Free the Ocean Blog

Explorers discover a seamount that's taller than the world's tallest building

Imagine stumbling upon a mountain underwater that’s twice as tall as the Burj Khalifa, a skyscraper in Dubai and the world’s tallest building! That’s exactly what happened in the Pacific Ocean, where ocean explorers found a seamount – a kind of underwater mountain – that’s an impressive 5,250 feet tall. This discovery, made by the team aboard the research vessel “Falkor (too)”, is like finding a hidden skyscraper in the deep blue sea.

Image credit: Schmidt Ocean Institute

A Hidden Skyscraper

This giant was hiding in plain sight in international waters, not too far from Guatemala. The team used some pretty cool tech – multibeam sonar mapping – to reveal this massive structure. It goes to show just how much of our ocean is still a mystery waiting to be discovered. (We’ve only explored 5 percent of the ocean – 95 percent is unknown)!

Seamounts are more than just big rocks in the water. They’re crucial for deep-sea life, acting like islands for corals, sponges, and other marine creatures. In a world where much of the ocean floor is soft and muddy, these rocky spots are like gold for ocean dwellers.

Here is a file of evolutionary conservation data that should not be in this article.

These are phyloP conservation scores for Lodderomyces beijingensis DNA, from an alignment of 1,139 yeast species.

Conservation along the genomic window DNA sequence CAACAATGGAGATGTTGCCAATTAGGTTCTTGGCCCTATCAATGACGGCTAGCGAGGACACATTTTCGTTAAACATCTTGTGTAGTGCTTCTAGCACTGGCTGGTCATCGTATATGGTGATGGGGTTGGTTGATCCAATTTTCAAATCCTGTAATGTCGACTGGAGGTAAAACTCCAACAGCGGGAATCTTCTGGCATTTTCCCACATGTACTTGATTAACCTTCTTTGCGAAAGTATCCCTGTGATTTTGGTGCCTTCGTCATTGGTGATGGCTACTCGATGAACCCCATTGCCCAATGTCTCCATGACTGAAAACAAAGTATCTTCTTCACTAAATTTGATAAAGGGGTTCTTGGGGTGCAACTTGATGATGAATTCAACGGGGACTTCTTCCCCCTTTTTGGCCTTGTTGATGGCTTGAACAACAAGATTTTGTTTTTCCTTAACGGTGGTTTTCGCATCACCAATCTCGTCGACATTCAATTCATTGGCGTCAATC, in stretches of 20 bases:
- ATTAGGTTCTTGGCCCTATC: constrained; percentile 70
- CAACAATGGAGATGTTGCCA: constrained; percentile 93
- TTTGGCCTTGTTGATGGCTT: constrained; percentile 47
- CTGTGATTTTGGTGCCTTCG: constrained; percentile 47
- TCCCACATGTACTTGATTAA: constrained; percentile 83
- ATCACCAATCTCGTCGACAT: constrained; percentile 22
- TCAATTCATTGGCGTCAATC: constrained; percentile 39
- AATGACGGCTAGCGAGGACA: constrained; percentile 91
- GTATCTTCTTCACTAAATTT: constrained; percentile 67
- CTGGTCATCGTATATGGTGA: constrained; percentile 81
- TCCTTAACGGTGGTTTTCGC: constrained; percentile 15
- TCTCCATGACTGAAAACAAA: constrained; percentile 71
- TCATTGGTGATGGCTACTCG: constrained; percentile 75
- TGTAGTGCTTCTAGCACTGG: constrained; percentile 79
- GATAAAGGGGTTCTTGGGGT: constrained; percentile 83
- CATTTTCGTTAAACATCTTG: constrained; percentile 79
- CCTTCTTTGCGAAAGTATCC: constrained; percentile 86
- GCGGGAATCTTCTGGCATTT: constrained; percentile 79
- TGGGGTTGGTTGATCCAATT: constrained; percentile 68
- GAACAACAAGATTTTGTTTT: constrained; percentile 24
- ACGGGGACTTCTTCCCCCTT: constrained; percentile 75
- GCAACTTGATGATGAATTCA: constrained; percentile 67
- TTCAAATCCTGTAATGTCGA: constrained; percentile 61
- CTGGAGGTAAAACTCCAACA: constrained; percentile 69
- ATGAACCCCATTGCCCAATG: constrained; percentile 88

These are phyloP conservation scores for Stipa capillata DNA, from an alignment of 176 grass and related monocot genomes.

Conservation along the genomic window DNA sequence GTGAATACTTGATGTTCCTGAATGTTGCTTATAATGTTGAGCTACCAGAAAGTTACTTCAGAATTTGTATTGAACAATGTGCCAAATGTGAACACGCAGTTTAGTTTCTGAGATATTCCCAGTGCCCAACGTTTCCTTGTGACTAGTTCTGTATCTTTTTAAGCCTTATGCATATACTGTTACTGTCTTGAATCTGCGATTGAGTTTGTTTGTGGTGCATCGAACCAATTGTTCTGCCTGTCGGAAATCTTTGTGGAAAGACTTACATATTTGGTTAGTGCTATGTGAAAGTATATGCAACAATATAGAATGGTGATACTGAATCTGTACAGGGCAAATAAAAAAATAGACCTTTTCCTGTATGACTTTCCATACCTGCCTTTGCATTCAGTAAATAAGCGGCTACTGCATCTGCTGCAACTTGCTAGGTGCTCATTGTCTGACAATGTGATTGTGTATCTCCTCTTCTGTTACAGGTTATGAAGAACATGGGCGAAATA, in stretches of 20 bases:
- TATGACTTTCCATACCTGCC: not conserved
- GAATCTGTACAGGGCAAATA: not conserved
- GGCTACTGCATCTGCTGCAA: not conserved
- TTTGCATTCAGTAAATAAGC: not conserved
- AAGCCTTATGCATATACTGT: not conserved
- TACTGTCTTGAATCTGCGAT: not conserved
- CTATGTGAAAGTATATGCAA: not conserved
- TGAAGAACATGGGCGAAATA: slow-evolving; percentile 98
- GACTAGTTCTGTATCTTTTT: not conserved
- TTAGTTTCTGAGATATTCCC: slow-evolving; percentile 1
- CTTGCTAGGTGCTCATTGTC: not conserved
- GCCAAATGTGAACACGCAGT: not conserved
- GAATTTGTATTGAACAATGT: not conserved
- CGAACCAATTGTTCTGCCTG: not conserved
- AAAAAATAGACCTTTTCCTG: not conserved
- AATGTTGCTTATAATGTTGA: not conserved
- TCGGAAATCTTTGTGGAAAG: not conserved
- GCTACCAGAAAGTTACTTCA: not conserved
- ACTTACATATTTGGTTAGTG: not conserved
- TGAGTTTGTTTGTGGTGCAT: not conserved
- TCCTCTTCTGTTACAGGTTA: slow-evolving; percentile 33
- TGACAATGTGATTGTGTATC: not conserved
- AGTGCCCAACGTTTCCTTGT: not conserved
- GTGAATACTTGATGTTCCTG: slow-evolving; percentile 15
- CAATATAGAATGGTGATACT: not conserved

Falkor (too)'s Adventure Log

The research vessel Falkor (too) has been at the forefront of oceanic discovery. Recent expeditions have uncovered new hydrothermal vent fields in the Mid-Atlantic Ridge, a hidden world of marine life in the East Pacific Rise, and pristine coral reefs near the Galápagos Islands. These findings, including the newly discovered seamount, highlight the rich and unexplored tapestry of our ocean’s ecosystems.

This discovery is a drop in the ocean of what we still have to explore. With potentially over 100,000 more seamounts out there, each new expedition could bring us face to face with another part of our planet we’ve never seen before. Who knows what else we’ll find?

Image credit: Schmidt Ocean Institute

More FTO Blogs